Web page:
4.  I am mindful about the presence of disaster scams.  With the unknown that comes with natural disasters, giving following such events can seem imminent as evidenced by the aftermath of the California wildfires.  Unfortunately, less scrupulous efforts may attempt to take advantage of those who want to help.  Following the above tips will help to identify the scams.  For more on this topic, check out our blog.

These steps help me verify that my money is going to the cause that I intend, and not to a scammer.  It’s easy for a motivated scammer to create a realistic looking website to try to legitimize a fake charity.  If you receive a solicitation that seems suspicious, but just aren’t sure, give the Consumer Assistance Program a call.  We’ll help walk you through the steps that we would take before donating.

Contributing Writer:  Crystal Baldwin is in her tenth year of service with the Consumer Assistance Program.

Buying and Selling on Online Listing Sites

Most Vermonters love a good deal.  So, we know how appealing it can be to search for discounted products through online listing sites.  And, when the deal of the century is finally located, we know how easy it is to want to act quickly, rather than question if the deal is too good to be true. But sometimes the most important thing you can do is stop and verify an online offer before you pay.

At CAP, we typically hear about the times people get scammed online, rather than the times they found a great deal.  Vermonters report scams to our office so we can assist them if there is a way to recoup their money and so that other consumers are made aware that there are scammers lurking online, looking to take your money without earning it.  A couple of weeks ago, we heard from a gentleman hoping to close a deal on purchasing an excavator.  He fulfilled his end of the deal by wiring more than $16,000.  After receiving the funds, the scammer went dark.  This Vermonter was lured into the scam through a blatant lie; from a Craigslist post, he was connected to a realistic-looking eBay site to fulfill his order.  The site however, was not eBay.  The money that was wired was gone within a few moments.

Last year (2016) 122 Vermont consumers reported online listing scams to our office. And, fourteen people reported monetary loss due to wire transferring funds in response to an online listing. The year before (2015) nineteen people reported loss by wire transfer.

Listing scams take on many forms.  Sometimes the scammer responds to a seller post, overpays with a check, and asks for the remainder to be wired back.  Sometimes the post is for a fictitious rental property and the scammer is looking for the deposit and first month’s rent to be sent.  Sometimes the item being sold is a used car, riding lawnmower, or construction equipment.

Scams even happen when you are looking for that perfect puppy or pet to expand your family, but the transport of the animal is held up at the airport or elsewhere.  People have reported trying to buy wedding dresses, only to be bilked of their wedding budget due to scam activity.  The point here is, listing scams can happen with any kind of product or service when you least expect it.  The key to prevention is knowing the signs, taking an extra moment to verify an online offer before you pay, and if you are the victim of a scam report it to our office.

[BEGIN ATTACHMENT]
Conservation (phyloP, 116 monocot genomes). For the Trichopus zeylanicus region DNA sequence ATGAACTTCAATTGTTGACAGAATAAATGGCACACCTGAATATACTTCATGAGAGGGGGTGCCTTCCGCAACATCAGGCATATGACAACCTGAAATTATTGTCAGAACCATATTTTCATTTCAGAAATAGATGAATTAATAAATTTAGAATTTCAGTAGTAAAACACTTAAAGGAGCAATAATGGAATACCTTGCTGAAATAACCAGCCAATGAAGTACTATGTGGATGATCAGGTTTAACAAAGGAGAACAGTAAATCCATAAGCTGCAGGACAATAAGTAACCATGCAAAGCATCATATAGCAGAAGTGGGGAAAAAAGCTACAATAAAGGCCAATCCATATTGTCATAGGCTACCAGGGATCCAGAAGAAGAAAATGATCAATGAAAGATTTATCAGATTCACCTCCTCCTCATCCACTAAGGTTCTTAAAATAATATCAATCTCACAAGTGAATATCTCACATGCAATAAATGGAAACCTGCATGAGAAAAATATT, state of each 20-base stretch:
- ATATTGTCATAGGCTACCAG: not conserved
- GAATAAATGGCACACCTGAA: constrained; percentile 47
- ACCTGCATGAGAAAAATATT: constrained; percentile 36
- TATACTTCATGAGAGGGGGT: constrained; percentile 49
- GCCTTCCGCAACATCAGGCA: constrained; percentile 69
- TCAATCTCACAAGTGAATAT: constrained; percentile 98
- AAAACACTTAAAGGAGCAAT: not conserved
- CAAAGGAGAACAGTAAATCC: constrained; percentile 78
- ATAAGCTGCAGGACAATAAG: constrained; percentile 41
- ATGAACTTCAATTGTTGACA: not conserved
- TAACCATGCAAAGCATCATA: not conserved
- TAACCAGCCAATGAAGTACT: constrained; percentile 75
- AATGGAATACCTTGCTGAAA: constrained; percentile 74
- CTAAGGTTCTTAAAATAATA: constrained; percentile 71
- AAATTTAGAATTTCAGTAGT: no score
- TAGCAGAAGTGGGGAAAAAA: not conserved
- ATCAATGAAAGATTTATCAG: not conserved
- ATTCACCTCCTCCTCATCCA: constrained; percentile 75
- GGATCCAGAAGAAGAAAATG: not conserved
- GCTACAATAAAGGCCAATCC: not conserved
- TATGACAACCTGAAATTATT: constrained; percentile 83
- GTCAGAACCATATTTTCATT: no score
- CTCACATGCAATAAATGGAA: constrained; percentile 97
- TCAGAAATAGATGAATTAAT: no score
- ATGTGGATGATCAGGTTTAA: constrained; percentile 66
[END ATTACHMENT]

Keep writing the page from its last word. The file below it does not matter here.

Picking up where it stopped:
The Attorney General will continue to alert Vermonters about new and ongoing scams.  In the meantime, here are some helpful tips to help you avoid online scams:

Tips to prevent Online Listing scams

Contributing Writer:  Crystal Baldwin

VT Scam Alert System is Live

Last week our office sent out the first scam alert through the VT Alert System to warn Vermonters about an active utility disconnection phone scam (listen to the alert here).

This exciting program started three weeks ago when the Attorney General’s Office partnered with Vermont Emergency Management to use their existing “VT Alert” emergency notification system. The system lets you get instant alerts by email, text message, or a phone message. We’ll be using this system to alert Vermonters about scams going around the state. You must sign up to get these alerts.  So far, 677 people have signed up through our website and over 3100 signed up through the VT Alert portal!

We don’t want to send out too many alerts, so we’ll only use the system to let you know about scams that are new, have changed, or are happening most often. We also might send you alerts about scams that are happening in your town or county specifically.

Signing up is free and easy. Call us at 802-656-3183 or 1-800-649-2424 (toll-free from a VT phone). You can also visit our website consumer.vermont.gov and click on “Sign Up for Scam Alerts!”  You can choose to get alerts by text message, email, or a prerecorded telephone message from Attorney General Donovan.

We want to help you stay informed and stay ahead of scammers trying to defraud Vermonters.  Once you sign up for the Scam Alert System, we encourage you to spread the word by sharing the alert message with your friends, family, neighbors, and communities.  Together we can get informed, spread the word, and stop the scams.

Example of an email alert:

VT Alert Scam Alert Example

Our office would like to extend a special thank you to our partner at the Vermont Department of Pubic Safety, Emergency Management System–and in particular Director Erica Bornemann, Public Information Officer Mark Bosma, and Administrator Randy Bronson.

VT Alert Logo

 

 

 

Contributing Writer: Crystal Baldwin